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Care and feeding of a SA Dienstdolch RZM M7/36

Article about: Gents - Love this web site! Answered a lot of questions in advance about our newest addition to the family, an SA RZM M7/36 (at just a touch under \\$700 I'm hoping it was a worthwhile additio

  1. #1
    feholder
    ?

    Default Care and feeding of a SA Dienstdolch RZM M7/36

    Gents -

    Love this web site! Answered a lot of questions in advance about our newest addition to the family, an SA RZM M7/36 (at just a touch under $700 I'm hoping it was a worthwhile addition - I've enclosed pics for you to be the judge and look forward to your insight).

    As you can see from the pictures (I hope), there are a few spots where the blade is starting to "turn" - would like to polish the blade but common sense tells me otherwise - can anyone recommend the best way to arrest the spread or eliminate it altogether - better yet is there someone out there with some expertise i could send the dagger to? Certainly don't want to impact any value or damage it either by mucking it up, but would like it to match the condition of the scabbard which retains about 99% of the brown paint - I really liked that and hope you will too.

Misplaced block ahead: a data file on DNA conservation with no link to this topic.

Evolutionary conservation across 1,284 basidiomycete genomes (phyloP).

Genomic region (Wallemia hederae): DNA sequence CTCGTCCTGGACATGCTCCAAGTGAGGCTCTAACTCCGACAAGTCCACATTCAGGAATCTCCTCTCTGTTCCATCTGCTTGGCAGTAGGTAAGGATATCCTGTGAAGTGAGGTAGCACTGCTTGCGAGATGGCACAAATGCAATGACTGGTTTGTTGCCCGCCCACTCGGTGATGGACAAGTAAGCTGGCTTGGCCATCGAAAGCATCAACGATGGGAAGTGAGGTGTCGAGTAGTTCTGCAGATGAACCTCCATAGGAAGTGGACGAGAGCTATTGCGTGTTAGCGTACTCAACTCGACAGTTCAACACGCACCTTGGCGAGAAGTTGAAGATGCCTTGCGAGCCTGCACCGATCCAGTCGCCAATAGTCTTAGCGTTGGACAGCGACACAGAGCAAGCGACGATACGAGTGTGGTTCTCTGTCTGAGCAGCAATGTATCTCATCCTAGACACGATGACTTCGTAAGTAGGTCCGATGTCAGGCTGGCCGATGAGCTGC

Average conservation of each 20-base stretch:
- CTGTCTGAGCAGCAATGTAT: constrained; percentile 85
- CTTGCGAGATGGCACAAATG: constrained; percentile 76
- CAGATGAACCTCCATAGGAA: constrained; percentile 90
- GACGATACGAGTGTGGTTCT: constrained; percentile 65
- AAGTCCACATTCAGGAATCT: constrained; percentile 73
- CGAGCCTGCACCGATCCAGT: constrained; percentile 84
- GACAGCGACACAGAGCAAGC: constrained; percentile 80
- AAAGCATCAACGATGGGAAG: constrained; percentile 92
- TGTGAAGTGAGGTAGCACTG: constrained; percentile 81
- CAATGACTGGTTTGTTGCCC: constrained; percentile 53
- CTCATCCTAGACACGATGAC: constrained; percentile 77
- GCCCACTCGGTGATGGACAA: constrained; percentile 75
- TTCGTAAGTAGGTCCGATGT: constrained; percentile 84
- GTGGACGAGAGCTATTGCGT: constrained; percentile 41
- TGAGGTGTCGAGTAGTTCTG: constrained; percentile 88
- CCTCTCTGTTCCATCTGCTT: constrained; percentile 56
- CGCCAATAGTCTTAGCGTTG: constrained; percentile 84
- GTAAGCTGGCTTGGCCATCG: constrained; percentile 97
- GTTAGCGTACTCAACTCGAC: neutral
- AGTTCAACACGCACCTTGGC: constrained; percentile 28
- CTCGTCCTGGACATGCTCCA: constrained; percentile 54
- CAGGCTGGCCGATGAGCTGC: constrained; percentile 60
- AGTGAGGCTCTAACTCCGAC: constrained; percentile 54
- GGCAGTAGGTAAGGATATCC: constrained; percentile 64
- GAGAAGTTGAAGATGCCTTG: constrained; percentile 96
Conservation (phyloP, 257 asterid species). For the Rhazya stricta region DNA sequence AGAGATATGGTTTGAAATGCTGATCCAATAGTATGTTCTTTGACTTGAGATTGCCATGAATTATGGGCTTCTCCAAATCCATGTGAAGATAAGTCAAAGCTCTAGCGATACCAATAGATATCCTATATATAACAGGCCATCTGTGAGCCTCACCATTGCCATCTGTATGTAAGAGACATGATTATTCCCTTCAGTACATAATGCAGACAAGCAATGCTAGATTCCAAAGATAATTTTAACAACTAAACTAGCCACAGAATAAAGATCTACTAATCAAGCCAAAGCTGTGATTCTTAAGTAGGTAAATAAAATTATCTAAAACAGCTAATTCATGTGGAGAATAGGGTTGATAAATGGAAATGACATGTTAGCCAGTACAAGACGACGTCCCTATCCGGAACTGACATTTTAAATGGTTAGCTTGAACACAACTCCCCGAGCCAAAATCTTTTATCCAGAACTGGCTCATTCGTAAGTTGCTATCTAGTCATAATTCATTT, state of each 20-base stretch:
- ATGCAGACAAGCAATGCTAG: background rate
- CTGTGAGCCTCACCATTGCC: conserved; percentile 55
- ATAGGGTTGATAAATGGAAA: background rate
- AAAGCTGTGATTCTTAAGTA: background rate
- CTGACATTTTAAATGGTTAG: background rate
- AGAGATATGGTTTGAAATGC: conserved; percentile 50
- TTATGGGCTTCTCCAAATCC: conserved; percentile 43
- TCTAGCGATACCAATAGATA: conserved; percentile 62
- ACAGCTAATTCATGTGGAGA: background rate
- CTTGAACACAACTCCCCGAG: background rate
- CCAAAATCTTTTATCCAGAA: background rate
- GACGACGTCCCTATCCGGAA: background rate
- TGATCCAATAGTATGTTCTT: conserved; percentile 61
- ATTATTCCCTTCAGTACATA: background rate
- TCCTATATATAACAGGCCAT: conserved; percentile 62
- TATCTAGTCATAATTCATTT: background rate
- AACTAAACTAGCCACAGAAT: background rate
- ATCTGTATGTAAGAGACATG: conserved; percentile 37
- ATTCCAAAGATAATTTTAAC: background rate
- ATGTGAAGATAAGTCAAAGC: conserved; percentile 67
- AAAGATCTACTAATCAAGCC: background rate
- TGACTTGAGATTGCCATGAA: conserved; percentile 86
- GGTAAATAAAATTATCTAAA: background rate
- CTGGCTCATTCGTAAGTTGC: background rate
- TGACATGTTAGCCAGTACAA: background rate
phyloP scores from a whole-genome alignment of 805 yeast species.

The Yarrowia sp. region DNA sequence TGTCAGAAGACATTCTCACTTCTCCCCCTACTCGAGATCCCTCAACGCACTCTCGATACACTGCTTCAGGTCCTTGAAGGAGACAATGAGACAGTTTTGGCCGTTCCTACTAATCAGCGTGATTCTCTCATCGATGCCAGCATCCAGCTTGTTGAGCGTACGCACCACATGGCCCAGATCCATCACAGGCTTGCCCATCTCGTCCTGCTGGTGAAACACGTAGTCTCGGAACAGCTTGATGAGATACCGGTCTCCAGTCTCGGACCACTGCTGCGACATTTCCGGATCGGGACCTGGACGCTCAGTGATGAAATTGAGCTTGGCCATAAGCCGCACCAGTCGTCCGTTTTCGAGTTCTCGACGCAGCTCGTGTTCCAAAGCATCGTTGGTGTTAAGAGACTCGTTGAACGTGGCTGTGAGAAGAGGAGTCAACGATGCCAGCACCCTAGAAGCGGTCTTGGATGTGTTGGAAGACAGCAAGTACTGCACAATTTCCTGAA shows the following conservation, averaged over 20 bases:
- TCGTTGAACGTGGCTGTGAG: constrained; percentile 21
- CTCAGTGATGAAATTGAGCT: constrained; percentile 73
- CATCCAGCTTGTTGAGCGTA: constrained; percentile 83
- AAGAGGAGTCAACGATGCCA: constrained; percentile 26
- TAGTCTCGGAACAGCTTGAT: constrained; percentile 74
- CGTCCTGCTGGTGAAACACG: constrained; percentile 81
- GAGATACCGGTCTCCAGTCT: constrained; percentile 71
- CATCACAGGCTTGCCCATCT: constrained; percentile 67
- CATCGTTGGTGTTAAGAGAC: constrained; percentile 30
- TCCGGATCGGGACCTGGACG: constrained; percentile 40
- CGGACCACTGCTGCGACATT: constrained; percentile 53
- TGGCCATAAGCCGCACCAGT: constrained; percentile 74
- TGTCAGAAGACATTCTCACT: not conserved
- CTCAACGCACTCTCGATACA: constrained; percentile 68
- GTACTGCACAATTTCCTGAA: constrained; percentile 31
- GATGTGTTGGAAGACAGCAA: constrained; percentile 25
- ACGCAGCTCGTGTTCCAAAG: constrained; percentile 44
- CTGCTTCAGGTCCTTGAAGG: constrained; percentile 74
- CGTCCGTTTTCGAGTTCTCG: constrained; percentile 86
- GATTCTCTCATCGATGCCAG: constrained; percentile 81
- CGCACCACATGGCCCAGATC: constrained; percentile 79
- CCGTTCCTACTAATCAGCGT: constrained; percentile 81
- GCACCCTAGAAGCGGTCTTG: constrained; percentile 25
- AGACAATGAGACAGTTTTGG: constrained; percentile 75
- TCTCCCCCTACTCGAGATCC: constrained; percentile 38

Secondly would like to know if it's better to display the dagger in the scabbard or separately. I have several older blades from the civil war which I display out of the scabbard as I've been told moisture can build up and create pitting or surface rust - is this the same case with an SA dagger?

    Will be coming back often - look forward to the experts' insights!

    Frank
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  3. #2

    Default re: Care and feeding of a SA Dienstdolch RZM M7/36